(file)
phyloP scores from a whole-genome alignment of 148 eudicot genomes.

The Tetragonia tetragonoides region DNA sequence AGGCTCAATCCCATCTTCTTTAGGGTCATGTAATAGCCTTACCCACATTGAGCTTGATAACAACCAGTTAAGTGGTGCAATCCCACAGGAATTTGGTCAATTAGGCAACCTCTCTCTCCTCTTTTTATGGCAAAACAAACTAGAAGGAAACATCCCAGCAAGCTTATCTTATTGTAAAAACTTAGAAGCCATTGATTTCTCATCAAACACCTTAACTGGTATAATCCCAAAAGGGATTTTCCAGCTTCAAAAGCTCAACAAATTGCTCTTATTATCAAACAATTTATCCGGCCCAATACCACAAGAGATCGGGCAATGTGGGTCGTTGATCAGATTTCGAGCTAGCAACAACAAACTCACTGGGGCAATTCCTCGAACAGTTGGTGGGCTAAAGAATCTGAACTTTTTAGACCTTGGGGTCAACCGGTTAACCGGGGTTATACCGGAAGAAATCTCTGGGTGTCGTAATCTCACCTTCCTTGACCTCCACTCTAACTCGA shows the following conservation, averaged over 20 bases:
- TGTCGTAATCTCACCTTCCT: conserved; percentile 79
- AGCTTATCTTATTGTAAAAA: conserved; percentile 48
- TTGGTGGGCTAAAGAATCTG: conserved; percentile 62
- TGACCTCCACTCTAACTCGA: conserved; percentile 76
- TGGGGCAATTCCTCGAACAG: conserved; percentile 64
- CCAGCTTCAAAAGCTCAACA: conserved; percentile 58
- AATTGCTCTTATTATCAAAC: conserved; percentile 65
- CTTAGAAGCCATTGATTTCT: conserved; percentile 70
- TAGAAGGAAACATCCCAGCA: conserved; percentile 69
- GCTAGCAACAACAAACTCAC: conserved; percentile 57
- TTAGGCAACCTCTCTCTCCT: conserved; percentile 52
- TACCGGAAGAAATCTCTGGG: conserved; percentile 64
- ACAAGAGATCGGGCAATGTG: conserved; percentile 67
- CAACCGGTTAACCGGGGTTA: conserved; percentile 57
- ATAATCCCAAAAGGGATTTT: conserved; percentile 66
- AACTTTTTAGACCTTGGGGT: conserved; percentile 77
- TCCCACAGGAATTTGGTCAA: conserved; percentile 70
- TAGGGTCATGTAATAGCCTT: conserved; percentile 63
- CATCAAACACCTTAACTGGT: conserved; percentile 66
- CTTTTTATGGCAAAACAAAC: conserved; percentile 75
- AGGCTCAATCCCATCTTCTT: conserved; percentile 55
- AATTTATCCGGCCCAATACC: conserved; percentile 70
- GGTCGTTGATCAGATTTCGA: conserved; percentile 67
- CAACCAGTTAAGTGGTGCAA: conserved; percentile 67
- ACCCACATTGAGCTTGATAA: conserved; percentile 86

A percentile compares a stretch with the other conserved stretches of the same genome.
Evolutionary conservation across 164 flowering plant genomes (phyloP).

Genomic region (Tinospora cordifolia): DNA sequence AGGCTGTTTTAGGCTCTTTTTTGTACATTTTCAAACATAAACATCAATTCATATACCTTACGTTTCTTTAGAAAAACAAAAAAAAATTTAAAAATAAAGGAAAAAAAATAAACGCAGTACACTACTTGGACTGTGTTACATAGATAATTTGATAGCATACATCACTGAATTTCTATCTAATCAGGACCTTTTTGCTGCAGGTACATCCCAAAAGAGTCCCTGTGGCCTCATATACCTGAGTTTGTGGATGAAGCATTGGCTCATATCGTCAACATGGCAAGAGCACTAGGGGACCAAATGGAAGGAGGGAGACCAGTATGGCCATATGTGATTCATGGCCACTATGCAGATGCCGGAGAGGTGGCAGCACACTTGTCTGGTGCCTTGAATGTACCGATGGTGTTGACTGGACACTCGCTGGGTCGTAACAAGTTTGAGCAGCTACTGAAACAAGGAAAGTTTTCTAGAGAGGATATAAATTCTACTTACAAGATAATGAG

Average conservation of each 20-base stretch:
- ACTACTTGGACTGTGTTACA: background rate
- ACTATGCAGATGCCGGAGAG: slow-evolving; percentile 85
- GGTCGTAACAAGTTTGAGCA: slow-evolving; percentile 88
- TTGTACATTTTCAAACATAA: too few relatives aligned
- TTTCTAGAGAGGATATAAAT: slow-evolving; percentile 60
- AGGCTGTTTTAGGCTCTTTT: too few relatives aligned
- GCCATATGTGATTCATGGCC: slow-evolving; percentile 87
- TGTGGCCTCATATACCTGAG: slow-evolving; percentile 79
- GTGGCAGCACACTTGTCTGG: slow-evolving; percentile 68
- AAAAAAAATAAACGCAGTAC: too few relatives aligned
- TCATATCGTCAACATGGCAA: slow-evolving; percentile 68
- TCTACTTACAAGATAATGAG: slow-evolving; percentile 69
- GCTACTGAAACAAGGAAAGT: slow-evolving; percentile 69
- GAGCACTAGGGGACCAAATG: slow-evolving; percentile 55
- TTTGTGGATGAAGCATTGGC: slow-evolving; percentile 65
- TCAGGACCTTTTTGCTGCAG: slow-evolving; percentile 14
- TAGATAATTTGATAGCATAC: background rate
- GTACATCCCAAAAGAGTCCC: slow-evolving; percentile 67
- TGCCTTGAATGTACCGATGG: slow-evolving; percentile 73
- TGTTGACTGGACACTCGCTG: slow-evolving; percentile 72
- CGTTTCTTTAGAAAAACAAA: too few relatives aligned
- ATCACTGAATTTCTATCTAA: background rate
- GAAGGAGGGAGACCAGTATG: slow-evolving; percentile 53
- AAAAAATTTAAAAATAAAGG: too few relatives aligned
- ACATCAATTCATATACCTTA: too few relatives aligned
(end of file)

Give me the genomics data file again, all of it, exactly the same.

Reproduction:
phyloP scores from a whole-genome alignment of 148 eudicot genomes.

The Tetragonia tetragonoides region DNA sequence AGGCTCAATCCCATCTTCTTTAGGGTCATGTAATAGCCTTACCCACATTGAGCTTGATAACAACCAGTTAAGTGGTGCAATCCCACAGGAATTTGGTCAATTAGGCAACCTCTCTCTCCTCTTTTTATGGCAAAACAAACTAGAAGGAAACATCCCAGCAAGCTTATCTTATTGTAAAAACTTAGAAGCCATTGATTTCTCATCAAACACCTTAACTGGTATAATCCCAAAAGGGATTTTCCAGCTTCAAAAGCTCAACAAATTGCTCTTATTATCAAACAATTTATCCGGCCCAATACCACAAGAGATCGGGCAATGTGGGTCGTTGATCAGATTTCGAGCTAGCAACAACAAACTCACTGGGGCAATTCCTCGAACAGTTGGTGGGCTAAAGAATCTGAACTTTTTAGACCTTGGGGTCAACCGGTTAACCGGGGTTATACCGGAAGAAATCTCTGGGTGTCGTAATCTCACCTTCCTTGACCTCCACTCTAACTCGA shows the following conservation, averaged over 20 bases:
- TGTCGTAATCTCACCTTCCT: conserved; percentile 79
- AGCTTATCTTATTGTAAAAA: conserved; percentile 48
- TTGGTGGGCTAAAGAATCTG: conserved; percentile 62
- TGACCTCCACTCTAACTCGA: conserved; percentile 76
- TGGGGCAATTCCTCGAACAG: conserved; percentile 64
- CCAGCTTCAAAAGCTCAACA: conserved; percentile 58
- AATTGCTCTTATTATCAAAC: conserved; percentile 65
- CTTAGAAGCCATTGATTTCT: conserved; percentile 70
- TAGAAGGAAACATCCCAGCA: conserved; percentile 69
- GCTAGCAACAACAAACTCAC: conserved; percentile 57
- TTAGGCAACCTCTCTCTCCT: conserved; percentile 52
- TACCGGAAGAAATCTCTGGG: conserved; percentile 64
- ACAAGAGATCGGGCAATGTG: conserved; percentile 67
- CAACCGGTTAACCGGGGTTA: conserved; percentile 57
- ATAATCCCAAAAGGGATTTT: conserved; percentile 66
- AACTTTTTAGACCTTGGGGT: conserved; percentile 77
- TCCCACAGGAATTTGGTCAA: conserved; percentile 70
- TAGGGTCATGTAATAGCCTT: conserved; percentile 63
- CATCAAACACCTTAACTGGT: conserved; percentile 66
- CTTTTTATGGCAAAACAAAC: conserved; percentile 75
- AGGCTCAATCCCATCTTCTT: conserved; percentile 55
- AATTTATCCGGCCCAATACC: conserved; percentile 70
- GGTCGTTGATCAGATTTCGA: conserved; percentile 67
- CAACCAGTTAAGTGGTGCAA: conserved; percentile 67
- ACCCACATTGAGCTTGATAA: conserved; percentile 86

A percentile compares a stretch with the other conserved stretches of the same genome.
Evolutionary conservation across 164 flowering plant genomes (phyloP).

Genomic region (Tinospora cordifolia): DNA sequence AGGCTGTTTTAGGCTCTTTTTTGTACATTTTCAAACATAAACATCAATTCATATACCTTACGTTTCTTTAGAAAAACAAAAAAAAATTTAAAAATAAAGGAAAAAAAATAAACGCAGTACACTACTTGGACTGTGTTACATAGATAATTTGATAGCATACATCACTGAATTTCTATCTAATCAGGACCTTTTTGCTGCAGGTACATCCCAAAAGAGTCCCTGTGGCCTCATATACCTGAGTTTGTGGATGAAGCATTGGCTCATATCGTCAACATGGCAAGAGCACTAGGGGACCAAATGGAAGGAGGGAGACCAGTATGGCCATATGTGATTCATGGCCACTATGCAGATGCCGGAGAGGTGGCAGCACACTTGTCTGGTGCCTTGAATGTACCGATGGTGTTGACTGGACACTCGCTGGGTCGTAACAAGTTTGAGCAGCTACTGAAACAAGGAAAGTTTTCTAGAGAGGATATAAATTCTACTTACAAGATAATGAG

Average conservation of each 20-base stretch:
- ACTACTTGGACTGTGTTACA: background rate
- ACTATGCAGATGCCGGAGAG: slow-evolving; percentile 85
- GGTCGTAACAAGTTTGAGCA: slow-evolving; percentile 88
- TTGTACATTTTCAAACATAA: too few relatives aligned
- TTTCTAGAGAGGATATAAAT: slow-evolving; percentile 60
- AGGCTGTTTTAGGCTCTTTT: too few relatives aligned
- GCCATATGTGATTCATGGCC: slow-evolving; percentile 87
- TGTGGCCTCATATACCTGAG: slow-evolving; percentile 79
- GTGGCAGCACACTTGTCTGG: slow-evolving; percentile 68
- AAAAAAAATAAACGCAGTAC: too few relatives aligned
- TCATATCGTCAACATGGCAA: slow-evolving; percentile 68
- TCTACTTACAAGATAATGAG: slow-evolving; percentile 69
- GCTACTGAAACAAGGAAAGT: slow-evolving; percentile 69
- GAGCACTAGGGGACCAAATG: slow-evolving; percentile 55
- TTTGTGGATGAAGCATTGGC: slow-evolving; percentile 65
- TCAGGACCTTTTTGCTGCAG: slow-evolving; percentile 14
- TAGATAATTTGATAGCATAC: background rate
- GTACATCCCAAAAGAGTCCC: slow-evolving; percentile 67
- TGCCTTGAATGTACCGATGG: slow-evolving; percentile 73
- TGTTGACTGGACACTCGCTG: slow-evolving; percentile 72
- CGTTTCTTTAGAAAAACAAA: too few relatives aligned
- ATCACTGAATTTCTATCTAA: background rate
- GAAGGAGGGAGACCAGTATG: slow-evolving; percentile 53
- AAAAAATTTAAAAATAAAGG: too few relatives aligned
- ACATCAATTCATATACCTTA: too few relatives aligned